We wrote recently about the California Supreme Court’s decision in Dynamex Operations West, Inc. v. Superior Court, 4 Cal.5th 903 (Cal. Supreme Court April 30, 2018). See our discussion here.

Dynamex established new rules in California with respect to how workers and independent contractors are defined. Essentially, all workers are now to be considered “employees” unless the hiring entity can demonstrate three facts:

  • The hiring entity exercises no or very little control over the workers;
  • The work being performed is outside of the “usual course of business” of the hiring entity; and
  • The workers have some form of independent licensure or are an independent profession.

While, on its face, Dynamex was limited to California Wage Orders, very likely, the case will be extended beyond the confines of Wage Orders. Even if limited to just Wage Orders, the new rules will still apply to millions of workers in California. Every San Diego employer should conduct a review of their relationships with independent contractor workers to ensure that those agreements conform to the new Dynamex standards. A good San Diego corporate attorney can help. Dynamex also has far-reaching implication for copyrights and other intellectual property created by workers.

San Diego Corporate Law: Revisiting Grubhub

Dynamex will have far-reaching implications. Indeed, the US District Court case involving Grubhub that we discussed here is now likely to be revisited and reversed.

As noted, in February 2018, Federal Magistrate Judge Jacqueline Scott Corley ruled that Grubhub’s drivers were correctly classified as independent contractors. Shortly thereafter, the Dynamex opinion was delivered (April 30, 2018). On June 6, 2018, based on Dynamex, Judge Corley granted a motion to stay enforcement of costs by defendant Grubhub against the plaintiffs. The judge stayed enforcement of costs pending the plaintiffs’ appeal to the US Ninth Circuit based on the likelihood that that appeal would be successful. As Judge Corley stated: “Given that the California Supreme Court adopted a new independent contractor test, there is a strong likelihood that Plaintiff’s appeal [in this case] will at least result in a remand.” See June 6th Order here.

As a reminder, the Grubhub case involved whether its drivers were properly classified as independent contractors. See Lawson v. Grubhub, Inc., Case No. 15-cv-05128-JSC (N.D. Cal. February 8, 2018). See LA Times News report here. Grubhub operates a website and phone app where users can order food from various participating restaurants and Grubhub has a large number of drivers that then pick up and deliver the food. The drivers sign up with Grubhub, set their own hours, and use their own cars or bicycles or other vehicles for the deliveries. Grubhub classified all of its drivers as “independent contractors.” The plaintiffs in Grubhub argued that they were really “employees” and thus, entitled under California law to various employee benefits such as unemployment, overtime, vacation days, and workers’ compensation, and the like.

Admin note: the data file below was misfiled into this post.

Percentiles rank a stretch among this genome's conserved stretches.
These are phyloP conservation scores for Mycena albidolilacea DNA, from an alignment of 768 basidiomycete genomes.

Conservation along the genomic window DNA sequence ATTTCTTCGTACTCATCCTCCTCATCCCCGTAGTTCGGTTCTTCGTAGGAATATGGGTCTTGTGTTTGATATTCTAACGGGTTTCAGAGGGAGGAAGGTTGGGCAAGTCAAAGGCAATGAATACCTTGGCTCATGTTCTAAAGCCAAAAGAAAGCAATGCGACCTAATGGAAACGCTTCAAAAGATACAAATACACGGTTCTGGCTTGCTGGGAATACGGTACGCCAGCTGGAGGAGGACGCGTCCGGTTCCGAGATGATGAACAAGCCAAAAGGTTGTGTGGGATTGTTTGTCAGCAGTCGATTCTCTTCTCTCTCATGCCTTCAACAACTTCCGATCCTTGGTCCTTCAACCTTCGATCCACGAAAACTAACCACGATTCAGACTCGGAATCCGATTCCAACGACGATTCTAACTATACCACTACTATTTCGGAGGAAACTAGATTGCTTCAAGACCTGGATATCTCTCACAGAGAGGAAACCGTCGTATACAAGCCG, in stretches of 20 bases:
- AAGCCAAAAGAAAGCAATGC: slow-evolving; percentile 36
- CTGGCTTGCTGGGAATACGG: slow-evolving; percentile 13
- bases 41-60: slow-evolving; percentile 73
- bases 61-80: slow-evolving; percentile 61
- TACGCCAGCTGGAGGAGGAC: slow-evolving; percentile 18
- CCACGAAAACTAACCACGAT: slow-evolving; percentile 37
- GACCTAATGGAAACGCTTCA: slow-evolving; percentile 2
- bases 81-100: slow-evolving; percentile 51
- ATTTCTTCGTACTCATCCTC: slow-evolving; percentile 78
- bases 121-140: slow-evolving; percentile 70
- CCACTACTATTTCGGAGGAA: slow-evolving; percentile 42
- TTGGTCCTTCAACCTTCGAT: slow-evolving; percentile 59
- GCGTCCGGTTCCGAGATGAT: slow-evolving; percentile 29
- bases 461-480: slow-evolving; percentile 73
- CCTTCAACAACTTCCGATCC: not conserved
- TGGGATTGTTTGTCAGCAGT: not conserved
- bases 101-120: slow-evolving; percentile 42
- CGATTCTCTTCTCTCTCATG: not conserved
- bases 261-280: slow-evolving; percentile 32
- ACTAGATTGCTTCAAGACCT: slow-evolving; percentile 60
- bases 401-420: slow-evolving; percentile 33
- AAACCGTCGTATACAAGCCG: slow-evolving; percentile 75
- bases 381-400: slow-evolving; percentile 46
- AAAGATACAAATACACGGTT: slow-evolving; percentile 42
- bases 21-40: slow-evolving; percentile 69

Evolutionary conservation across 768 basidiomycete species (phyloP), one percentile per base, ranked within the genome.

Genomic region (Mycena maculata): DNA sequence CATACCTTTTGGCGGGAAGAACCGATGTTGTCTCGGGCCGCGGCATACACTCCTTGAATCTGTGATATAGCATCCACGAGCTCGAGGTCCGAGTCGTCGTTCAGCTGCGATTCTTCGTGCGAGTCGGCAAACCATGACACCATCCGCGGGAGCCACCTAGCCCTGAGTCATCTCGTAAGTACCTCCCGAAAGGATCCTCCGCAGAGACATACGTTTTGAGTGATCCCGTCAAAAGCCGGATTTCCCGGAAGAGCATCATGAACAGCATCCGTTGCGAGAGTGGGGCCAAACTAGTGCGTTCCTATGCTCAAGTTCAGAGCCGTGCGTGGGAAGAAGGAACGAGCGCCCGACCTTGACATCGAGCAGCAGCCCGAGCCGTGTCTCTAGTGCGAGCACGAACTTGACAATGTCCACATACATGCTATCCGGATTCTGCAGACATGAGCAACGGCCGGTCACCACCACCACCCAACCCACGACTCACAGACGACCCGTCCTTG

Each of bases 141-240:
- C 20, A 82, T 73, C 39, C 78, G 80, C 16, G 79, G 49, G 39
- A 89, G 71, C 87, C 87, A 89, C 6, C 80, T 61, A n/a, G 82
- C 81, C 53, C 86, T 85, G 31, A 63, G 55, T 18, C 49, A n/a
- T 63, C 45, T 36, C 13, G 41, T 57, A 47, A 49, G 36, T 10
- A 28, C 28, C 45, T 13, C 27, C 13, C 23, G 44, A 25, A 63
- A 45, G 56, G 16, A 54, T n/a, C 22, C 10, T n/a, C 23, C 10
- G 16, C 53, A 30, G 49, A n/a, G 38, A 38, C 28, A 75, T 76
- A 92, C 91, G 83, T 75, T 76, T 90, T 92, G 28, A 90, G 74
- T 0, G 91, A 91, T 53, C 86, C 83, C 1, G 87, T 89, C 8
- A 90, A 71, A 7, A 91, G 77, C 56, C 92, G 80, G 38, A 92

As noted, in February 2018, Judge Corley applied the long-standing California rules and concluded that the Grubhub drivers were independent contractors. However, as we mentioned in our previous discussion, the case was close — that is, under the old test, Judge Corley almost ruled that the Grubhub drivers were “employees.” With the new test in Dynamex, it is almost certain that the Grubhub drivers will be deemed “employees.”

San Diego Corporate Law: Applying Dynamex to Grubhub

Under Dynamex, the “default” setting for workers is “employee.” Dynamex explicitly placed the burden on the hiring entity to prove that workers are “independent contractors.” As can be seen from a cursory glance at the list of three facts above, Grubhub is unlikely to prevail on items #2 and #3. With respect to #2, Grubhub’s “usual course of business” is food delivery, which is exactly what the drivers do. Furthermore, the drivers are not independent professionals like plumbers or physicians, with their own licensure and professional qualifications.

In short, the US Ninth Circuit is likely to reverse Grubhub and, upon remand, Judge Corley is likely to deem the Grubhub drivers to be “employees.”

Contact San Diego Corporate Law

As noted, all independent contractor agreements should be reviewed and revised to ensure that those agreements conform as closely as possible to the new Dynamex standards. It is possible that some agreements should be abandoned since they will not satisfy the new Dynamex test. For more information, contact attorney Michael Leonard, Esq., of San Diego Corporate Law. Mr. Leonard provides a full panoply of legal services for San Diego and California businesses. Mr. Leonard has been named a “Rising Star” three years running by SuperLawyers.com and “Best of the Bar” by the San Diego Business Journal.  Mr. Leonard can be reached at (858) 483-9200 or via email.

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